Trail: Little Gap Trail
Hike Location: Dreher Island State Park
Geographic Location: southeast of Newberry, SC
Length: 2.1 miles
Difficulty: 4/10 (Easy/Moderate)
Last Hiked: January 2018
Overview: A lollipop loop with considerable up-and-down and good views of Lake Murray.
Park Information: https://southcarolinaparks.com/dreher-island
Hike Route Map: http://www.mappedometer.com/?maproute=667339
Directions to the trailhead: There is no direct route from the interstate to Dreher Island State Park, so follow these directions carefully. North/west of Columbia, take I-26 to Columbia Avenue (exit 91). Exit and go west on Columbia Ave. Drive Columbia Ave. 2.1 miles to the town of Chapin, where you need to turn right on Chapin Road and then quickly turn left on St. Peters Church Road. Drive St. Peters Church Rd. 3.6 miles to Dreher Island Road and turn left on Dreher Island Rd. Drive Dreher Island Rd. 2.9 miles to State Park Road and turn left on State Park Rd. State Park Rd. deadends at the park entrance in 2.6 miles. Pay the park entrance fee, then drive the main park road past the boat ramp and Visitor Center and around the one way picnic shelter loop to Yellow Poplar Drive on the right. Park in the parking lot that is Yellow Poplar Dr.
The hike: Established only in 1990, Dreher Island State Park (also known as Dreher Island State Recreation Area) protects 348 acres on three islands in Lake Murray. The man-made lake, created by the Saluda Dam located 11 miles east of here as the crow flies (or as the fish swims), predates the park by more than 60 years. Built to provide hydroelectric power for South Carolina, Lake Murray was the largest man-made lake in the world at the time it was built.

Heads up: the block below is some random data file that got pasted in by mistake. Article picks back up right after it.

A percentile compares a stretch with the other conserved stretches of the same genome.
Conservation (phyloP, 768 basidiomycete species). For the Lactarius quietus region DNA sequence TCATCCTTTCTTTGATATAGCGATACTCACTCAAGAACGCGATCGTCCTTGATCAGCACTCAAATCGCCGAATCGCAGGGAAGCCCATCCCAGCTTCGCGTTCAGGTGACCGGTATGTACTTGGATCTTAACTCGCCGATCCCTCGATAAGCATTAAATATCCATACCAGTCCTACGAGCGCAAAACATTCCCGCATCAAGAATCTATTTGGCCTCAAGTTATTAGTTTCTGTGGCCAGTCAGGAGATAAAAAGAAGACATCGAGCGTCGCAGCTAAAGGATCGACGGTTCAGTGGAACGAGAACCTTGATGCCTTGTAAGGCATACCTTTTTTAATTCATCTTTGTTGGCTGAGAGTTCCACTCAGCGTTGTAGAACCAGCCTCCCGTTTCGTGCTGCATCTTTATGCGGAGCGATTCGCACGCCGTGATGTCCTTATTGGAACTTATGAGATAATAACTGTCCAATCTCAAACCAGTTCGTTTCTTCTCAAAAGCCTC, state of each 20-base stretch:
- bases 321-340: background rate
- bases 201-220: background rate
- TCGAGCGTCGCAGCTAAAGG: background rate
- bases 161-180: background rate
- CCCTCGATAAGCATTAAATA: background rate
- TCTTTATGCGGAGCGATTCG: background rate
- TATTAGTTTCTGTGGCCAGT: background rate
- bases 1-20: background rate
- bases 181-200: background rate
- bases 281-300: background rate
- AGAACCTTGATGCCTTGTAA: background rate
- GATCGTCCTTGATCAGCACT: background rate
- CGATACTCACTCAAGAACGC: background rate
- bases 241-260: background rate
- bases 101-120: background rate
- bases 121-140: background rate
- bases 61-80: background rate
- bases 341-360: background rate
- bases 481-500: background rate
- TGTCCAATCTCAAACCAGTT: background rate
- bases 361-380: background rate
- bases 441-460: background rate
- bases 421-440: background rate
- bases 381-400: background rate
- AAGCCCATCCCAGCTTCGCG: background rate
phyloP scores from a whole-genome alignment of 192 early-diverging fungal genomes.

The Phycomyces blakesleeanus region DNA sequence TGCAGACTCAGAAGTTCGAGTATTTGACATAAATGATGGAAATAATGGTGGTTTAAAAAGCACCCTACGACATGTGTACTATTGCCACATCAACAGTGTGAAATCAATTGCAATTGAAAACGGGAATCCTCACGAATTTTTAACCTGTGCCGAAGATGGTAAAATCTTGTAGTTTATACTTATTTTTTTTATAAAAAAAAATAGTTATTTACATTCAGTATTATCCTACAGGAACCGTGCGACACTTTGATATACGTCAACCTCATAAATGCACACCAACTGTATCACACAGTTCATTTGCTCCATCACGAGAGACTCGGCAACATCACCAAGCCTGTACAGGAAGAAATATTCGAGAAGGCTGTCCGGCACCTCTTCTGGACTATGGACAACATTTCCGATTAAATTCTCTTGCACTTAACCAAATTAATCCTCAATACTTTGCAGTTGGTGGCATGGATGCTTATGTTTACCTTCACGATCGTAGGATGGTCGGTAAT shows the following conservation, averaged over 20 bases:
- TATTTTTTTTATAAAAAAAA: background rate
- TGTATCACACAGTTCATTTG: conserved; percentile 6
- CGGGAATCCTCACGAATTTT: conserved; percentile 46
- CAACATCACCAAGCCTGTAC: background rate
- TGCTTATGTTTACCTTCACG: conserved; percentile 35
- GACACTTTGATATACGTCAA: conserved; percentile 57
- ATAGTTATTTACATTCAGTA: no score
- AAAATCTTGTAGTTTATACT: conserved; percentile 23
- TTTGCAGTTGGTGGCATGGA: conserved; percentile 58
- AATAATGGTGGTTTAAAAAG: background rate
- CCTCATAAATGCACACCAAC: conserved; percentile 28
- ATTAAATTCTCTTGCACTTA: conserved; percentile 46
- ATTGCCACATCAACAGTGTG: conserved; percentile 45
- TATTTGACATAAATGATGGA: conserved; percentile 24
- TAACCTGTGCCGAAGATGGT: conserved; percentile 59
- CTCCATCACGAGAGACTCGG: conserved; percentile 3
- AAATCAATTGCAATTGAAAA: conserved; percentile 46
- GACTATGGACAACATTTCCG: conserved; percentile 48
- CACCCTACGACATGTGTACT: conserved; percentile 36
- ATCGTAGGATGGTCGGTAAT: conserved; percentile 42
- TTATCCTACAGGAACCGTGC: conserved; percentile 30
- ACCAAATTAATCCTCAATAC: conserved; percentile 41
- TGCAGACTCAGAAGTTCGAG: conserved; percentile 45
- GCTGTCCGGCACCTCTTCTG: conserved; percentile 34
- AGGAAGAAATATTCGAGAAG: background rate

The park has many amenities including a 97-site developed campground, 5 lakeside villas, 10 picnic shelters, and 3 boat ramps. For hikers, the park offers 3 trails, but two of them are less than 0.5 miles long. The exception is the 2.1 mile Little Gap Trail described here. A lollipop loop with a long stick, the Little Gap Trail traverses rolling wooded terrain as it offers nice views of Lake Murray.
|Information kiosk at trailhead|
The trail starts at an information kiosk at the southeast side of the parking lot. Lots of white plastic diamonds with black arrows mark the way, and the trail had recently been cleared of leaf litter on my visit. After a brief stint in the forest, the trail crosses the main park road via a marked crosswalk and enters a small pine planting.
In less than 500 feet, the spur trail to the Red Maple Drive picnic shelters exits left. Stay right to descend slightly and cross a small stream on a wooden footbridge. At 0.3 miles, you dip through a shallow but very steep ravine before starting a long gradual climb. Although the difference between maximum and minimum elevations is only 60 feet, the Little Gap Trail has very few flat sections.
|White granite in trail|
0.5 miles into the hike, you reach the hike’s highest elevation as you round a small knob. Many chunks of white granite buried in the trail here make the treadway quite rough. A gradual to moderate descent comes next as the trail passes under a low voltage power line. Some partially obstructed views of Lake Murray can be had during the leafless season, but the best lake view is still to come.
At 0.8 miles, the trail forks to form its short loop. As directed by several black arrows, I turned right and used the trail going straight as my return route, thus hiking the loop counterclockwise. Some minor ups and downs bring you to the bench and lake view that is the highlight of this hike. Although a few luxury lakeside homes can be seen from this southeast-facing viewpoint, the view is surprisingly natural given its location less than 25 miles from Columbia. Also, I was surprised by the clarity of the lake’s waters. The view can be enchanting, but be careful how close you get to the edge: the bank you are standing on has been undercut by the lake’s many years of lapping water.
|Lake Murray viewpoint|
Past the viewpoint, the trail brushes the power line clearing as it passes over the southern-most knob. At 1.2 miles, you close the loop. Continue straight and retrace your steps to the parking lot to return to your car and complete the hike.